An Old Urban Legend

Dr. Dennis Danielson, professor of English at the University of British Columbia, has some advice: Don't believe everything you read in textbooks. Speaking at the meeting of the American Scientific Affiliation in July, Danielson noted that the conventional wisdom says that when scholars thought the earth was the center of the universe, then humans were the king of the cosmic hill, creatures in God's image. But when Copernicus discovered Earth orbited the Sun, man concluded that he was a mere animal -- or so the story goes. After nearly a decade of research, however, Danielson, who has specialized in linking the humanities and science, has debunked that story. As a student, Danielson learned that when Copernicus discovered that Earth orbited the Sun, this demoted our planet. Instead of the center of the universe, Earth became one planet in a myriad. This "standard interpretation" is generally assumed to be historical fact. But Danielson has called it "the great Copernican cliche." First, the cliche misstates what thinkers before Copernicus believed. Though they believed the earth was the center around which the universe revolved, they didn't think that position put Earth at the top of the cosmic heap. To the contrary, they had a low view of the center of the universe. The fifteenth-century philosopher Pico called it "a dung heap." Instead, Earth orbiting the Sun was seen as a promotion for the earth. Copernicus's student Rheticus wrote, "The globe of the earth has risen, while the Sun has descended to the center of universe." So why did scholars resist the evidence that Earth moved around the Sun? Danielson found, "It was objected to because it ran counter to centuries of established astronomical tradition . . . [and] because it involved the absurd idea that terra firma was in motion." Then where did textbook writers get the idea that moving Earth from the center of the universe gave Earth and humans inferior status? Danielson's research indicates that one hundred years after Copernicus, a writer of satire -- not a scientist -- started the story. Bouvier de Fontenelle wrote satirically that Copernicus had "humbled the vanity of mankind," whose arrogance had imagined himself as the center of the universe. This interpretation caught on and became the "unquestioned version of the Enlightenment." In our lifetimes, the late astronomer Carl Sagan spoke of "billions and billions" of stars in the universe, with Earth being a small speck. Danielson notes an even "larger pattern" of demotion that appears in all of Carl Sagan's books. Danielson summarizes: The "stage version of this transformation features the dark forces of religion and the Church locked in mortal combat with the enlightening power of science. Science has demonstrated the insignificance of mankind and the universe overall, and it has established -- you guessed it -- the centrality and importance of scientists in showing us how cosmically unimportant we are." It's a convenient story for scientists and naturalists alike, but the Copernican cliche is nothing but an urban legend. Debunk it the next time you hear it. For further reading and information: A tape or CD of Danielson's lecture "Copernicus and the Tale of the Pale Blue Dot" is available from Florian Audio Visual. For information, e-mail Listen to Danielson's lecture or read it online. Learn more about Dennis Danielson and his work. Dennis Danielson, ed., The Book of the Cosmos (Perseus, 2002). Nicole Winfield, "Vatican stargazers clear up image," Chicago Tribune, 31 August 2003. Steve Goldstein, "The Pope's telescope," Philadelphia Inquirer, 7 September 2002. "Danielson Debunks 'Copernican Cliche'," Newsletter of the American Scientific Affiliation, September/October 2003. (Free Adobe Acrobat Reader required.) See BreakPoint commentaries "Of Science and Religion" and "Wagging the Dog." (Archived commentaries; free registration required.) Visit the website for Reasons to Believe, with Christian astrophysicist Hugh Ross; it includes daily updates titled "Today's New Reason to Believe." Guy Consolmagno, Brother Astronomer: Adventures of a Vatican Scientist (McGraw-Hill, 2001). Eric C. Barrett and David Fisher, Scientists Who Believe (Moody Press, 1984).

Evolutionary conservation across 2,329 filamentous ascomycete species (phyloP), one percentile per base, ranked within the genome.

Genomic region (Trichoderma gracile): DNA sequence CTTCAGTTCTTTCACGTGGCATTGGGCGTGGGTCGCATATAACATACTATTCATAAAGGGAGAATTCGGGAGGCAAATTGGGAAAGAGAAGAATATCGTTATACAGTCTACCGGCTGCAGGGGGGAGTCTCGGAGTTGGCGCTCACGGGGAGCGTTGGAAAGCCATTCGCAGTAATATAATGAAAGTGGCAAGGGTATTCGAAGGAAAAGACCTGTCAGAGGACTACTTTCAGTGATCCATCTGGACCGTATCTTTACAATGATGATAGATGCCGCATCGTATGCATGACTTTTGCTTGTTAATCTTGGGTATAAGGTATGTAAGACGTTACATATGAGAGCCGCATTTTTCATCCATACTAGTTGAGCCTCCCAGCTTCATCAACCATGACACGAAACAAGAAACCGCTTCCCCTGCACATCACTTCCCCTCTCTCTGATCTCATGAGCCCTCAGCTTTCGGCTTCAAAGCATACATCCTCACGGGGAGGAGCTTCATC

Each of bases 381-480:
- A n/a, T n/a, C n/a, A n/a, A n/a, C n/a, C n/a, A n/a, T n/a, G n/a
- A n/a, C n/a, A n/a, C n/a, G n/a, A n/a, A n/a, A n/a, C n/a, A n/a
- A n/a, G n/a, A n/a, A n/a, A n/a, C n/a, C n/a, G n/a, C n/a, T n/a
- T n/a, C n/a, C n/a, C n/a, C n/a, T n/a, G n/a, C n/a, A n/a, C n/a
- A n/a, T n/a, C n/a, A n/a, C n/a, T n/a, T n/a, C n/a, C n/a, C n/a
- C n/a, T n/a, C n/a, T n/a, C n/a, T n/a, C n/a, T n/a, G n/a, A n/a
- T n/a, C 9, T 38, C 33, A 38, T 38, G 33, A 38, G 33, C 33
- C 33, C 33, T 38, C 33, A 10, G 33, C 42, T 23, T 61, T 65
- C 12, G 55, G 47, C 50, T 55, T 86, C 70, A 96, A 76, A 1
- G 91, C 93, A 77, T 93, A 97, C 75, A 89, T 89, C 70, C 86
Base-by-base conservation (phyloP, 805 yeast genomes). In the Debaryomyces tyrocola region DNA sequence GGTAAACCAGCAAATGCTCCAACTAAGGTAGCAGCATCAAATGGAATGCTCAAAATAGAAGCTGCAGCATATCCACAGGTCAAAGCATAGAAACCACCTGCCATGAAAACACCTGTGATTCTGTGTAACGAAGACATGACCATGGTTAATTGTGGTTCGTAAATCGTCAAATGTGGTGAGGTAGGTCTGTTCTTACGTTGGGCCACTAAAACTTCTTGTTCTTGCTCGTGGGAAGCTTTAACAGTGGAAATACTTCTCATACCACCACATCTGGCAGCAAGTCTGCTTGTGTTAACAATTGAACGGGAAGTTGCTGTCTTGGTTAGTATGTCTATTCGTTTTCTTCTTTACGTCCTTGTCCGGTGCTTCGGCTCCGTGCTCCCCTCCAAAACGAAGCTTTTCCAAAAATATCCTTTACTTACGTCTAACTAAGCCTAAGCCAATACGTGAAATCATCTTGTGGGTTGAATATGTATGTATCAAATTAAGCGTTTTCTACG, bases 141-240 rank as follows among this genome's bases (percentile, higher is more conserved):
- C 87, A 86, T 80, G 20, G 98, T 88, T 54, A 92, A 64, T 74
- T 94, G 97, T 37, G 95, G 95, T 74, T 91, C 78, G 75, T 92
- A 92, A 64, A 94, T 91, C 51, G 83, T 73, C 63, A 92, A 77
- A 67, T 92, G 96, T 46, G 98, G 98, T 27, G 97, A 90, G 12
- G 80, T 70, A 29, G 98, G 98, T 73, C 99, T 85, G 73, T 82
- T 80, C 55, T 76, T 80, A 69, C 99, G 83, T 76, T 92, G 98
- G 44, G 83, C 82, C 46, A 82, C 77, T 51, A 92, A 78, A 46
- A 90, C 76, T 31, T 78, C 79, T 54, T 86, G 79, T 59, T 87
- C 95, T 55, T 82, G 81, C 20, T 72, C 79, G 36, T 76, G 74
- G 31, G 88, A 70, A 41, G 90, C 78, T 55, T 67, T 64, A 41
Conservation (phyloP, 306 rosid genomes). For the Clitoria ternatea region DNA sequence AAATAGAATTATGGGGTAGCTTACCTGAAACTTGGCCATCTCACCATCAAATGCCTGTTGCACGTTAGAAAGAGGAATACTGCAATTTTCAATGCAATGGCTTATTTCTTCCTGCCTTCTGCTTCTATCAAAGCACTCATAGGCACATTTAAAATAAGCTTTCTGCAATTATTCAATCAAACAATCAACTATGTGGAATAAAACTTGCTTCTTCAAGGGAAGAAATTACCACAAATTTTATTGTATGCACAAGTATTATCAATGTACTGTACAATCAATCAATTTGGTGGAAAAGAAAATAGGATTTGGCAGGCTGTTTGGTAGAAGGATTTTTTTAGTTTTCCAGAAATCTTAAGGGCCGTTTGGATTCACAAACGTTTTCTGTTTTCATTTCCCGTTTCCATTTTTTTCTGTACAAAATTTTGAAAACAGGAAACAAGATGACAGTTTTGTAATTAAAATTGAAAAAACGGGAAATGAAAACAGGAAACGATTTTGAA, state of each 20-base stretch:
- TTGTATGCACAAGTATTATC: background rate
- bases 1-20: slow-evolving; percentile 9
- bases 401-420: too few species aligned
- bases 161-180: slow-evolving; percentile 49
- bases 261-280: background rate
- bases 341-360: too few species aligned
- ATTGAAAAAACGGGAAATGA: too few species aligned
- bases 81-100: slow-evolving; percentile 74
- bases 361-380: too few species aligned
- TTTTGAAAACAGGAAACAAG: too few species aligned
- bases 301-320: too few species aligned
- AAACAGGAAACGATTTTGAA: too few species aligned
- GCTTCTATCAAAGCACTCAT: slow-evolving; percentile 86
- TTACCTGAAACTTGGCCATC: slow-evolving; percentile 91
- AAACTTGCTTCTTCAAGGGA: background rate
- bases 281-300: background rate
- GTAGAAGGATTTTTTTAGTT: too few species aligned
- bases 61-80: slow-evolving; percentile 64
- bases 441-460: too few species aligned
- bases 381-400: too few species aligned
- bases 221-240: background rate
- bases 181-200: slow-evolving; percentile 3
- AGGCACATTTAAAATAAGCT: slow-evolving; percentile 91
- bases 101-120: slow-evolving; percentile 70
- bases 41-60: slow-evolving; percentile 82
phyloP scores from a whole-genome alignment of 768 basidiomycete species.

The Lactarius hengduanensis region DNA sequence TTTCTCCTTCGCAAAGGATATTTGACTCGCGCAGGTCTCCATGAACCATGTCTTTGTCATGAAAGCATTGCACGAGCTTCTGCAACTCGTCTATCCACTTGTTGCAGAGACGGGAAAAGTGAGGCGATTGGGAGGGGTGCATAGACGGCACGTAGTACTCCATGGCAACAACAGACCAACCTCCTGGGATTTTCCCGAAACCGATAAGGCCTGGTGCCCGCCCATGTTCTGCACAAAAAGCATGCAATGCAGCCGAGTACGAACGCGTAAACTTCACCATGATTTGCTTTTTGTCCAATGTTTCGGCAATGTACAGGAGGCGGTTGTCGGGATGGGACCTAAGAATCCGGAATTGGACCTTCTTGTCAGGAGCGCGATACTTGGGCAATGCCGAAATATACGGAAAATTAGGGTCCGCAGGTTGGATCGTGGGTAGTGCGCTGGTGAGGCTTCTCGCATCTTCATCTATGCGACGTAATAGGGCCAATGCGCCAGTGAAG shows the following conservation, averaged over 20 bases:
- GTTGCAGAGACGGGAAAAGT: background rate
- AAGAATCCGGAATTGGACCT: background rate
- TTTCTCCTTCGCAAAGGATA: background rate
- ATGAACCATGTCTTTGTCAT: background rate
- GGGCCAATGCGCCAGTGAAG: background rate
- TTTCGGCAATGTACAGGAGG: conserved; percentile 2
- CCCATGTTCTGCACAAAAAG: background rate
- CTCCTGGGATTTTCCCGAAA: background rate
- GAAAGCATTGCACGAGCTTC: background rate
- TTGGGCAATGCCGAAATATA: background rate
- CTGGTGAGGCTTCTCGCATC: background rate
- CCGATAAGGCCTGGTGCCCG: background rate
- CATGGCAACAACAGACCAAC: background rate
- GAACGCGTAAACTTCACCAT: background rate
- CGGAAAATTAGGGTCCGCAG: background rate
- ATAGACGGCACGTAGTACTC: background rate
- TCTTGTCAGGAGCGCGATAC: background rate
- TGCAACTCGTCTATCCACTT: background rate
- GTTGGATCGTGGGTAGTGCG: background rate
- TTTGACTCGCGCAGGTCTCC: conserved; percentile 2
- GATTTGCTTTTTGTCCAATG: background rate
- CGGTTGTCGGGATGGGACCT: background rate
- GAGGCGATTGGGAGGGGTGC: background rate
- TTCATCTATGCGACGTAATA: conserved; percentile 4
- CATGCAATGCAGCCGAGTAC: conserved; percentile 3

Chuck Colson



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